That’s where this process now lies: having made this breakthrough theological agreement, having put forward several pastoral agreements about how to handle marriages and baptisms across the two church families, both church families are currently digesting the conclusions and assessing what they may mean for a future reconciliation. In many cases the churches are finding it hard to fathom the possibilities. Habits of division formed over fifteen hundred years die hard.
Part of the shock of the theological agreement is that it leaves us looking back at history with questions such as: “Does this mean that the Church Fathers were wrong when they saw the non-Chalcedonians as heretics? Does this mean that we know better than the Church Fathers?” Good questions, but they have answers. No, we don’t know better than the Fathers. But the intervening centuries have given us a lot of information that they simply didn’t have. And it would be irresponsible of us to ignore that information. Tradition is alive. The Fathers themselves don’t want us simply to parrot their formulas, they want us to take it all further, to account for what we have come to know, what we have been shown in by the Holy Spirit through history over the passage of the centuries. In this way we remain faithful to them. Could it even be, then, that the Fathers rejoice at the possibilities that are before us?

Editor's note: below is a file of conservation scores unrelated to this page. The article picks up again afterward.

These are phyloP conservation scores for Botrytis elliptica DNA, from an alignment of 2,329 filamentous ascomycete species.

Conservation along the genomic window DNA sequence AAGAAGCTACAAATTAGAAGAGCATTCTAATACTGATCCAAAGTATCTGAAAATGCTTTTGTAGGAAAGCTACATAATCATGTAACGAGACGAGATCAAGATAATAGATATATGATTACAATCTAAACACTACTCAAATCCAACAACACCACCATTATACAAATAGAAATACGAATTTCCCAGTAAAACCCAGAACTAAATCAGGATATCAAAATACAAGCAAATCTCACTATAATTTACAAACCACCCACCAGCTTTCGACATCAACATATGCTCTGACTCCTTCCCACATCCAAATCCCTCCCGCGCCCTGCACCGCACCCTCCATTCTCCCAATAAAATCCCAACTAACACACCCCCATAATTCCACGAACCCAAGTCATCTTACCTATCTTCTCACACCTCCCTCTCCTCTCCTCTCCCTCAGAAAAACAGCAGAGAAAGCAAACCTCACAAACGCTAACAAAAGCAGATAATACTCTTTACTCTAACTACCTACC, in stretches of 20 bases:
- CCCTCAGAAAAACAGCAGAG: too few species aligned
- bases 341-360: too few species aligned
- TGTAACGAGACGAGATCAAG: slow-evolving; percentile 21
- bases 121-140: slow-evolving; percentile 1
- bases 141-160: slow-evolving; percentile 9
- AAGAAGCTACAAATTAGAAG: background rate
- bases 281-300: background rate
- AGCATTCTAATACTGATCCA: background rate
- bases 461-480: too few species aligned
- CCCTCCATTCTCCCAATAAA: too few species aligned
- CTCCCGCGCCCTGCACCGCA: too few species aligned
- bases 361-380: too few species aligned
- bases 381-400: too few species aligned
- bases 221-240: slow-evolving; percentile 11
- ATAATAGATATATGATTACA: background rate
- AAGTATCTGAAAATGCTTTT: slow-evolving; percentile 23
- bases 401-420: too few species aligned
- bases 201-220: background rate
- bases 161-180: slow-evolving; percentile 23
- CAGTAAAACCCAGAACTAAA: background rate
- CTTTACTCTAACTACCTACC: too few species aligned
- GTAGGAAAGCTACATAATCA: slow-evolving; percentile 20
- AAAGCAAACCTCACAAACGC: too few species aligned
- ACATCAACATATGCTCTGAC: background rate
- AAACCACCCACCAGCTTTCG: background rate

One thing is sure: no reunion of our church families will happen until there is a genuine thirst for it. Naturally we shouldn’t rush ahead, or stifle all the caution. But let us not kill the possibility of union simply out of habit, out of irrational fear. Let us cultivate the knowledge of one another’s traditions, welcoming what we recognize in each other as Orthodox, as apostolic, as true, as mutually “ours,” and let us welcome with joy the possibility of a larger Orthodox witness in the world.
The full texts of the dialogue statements are available on the website orthodoxunity.org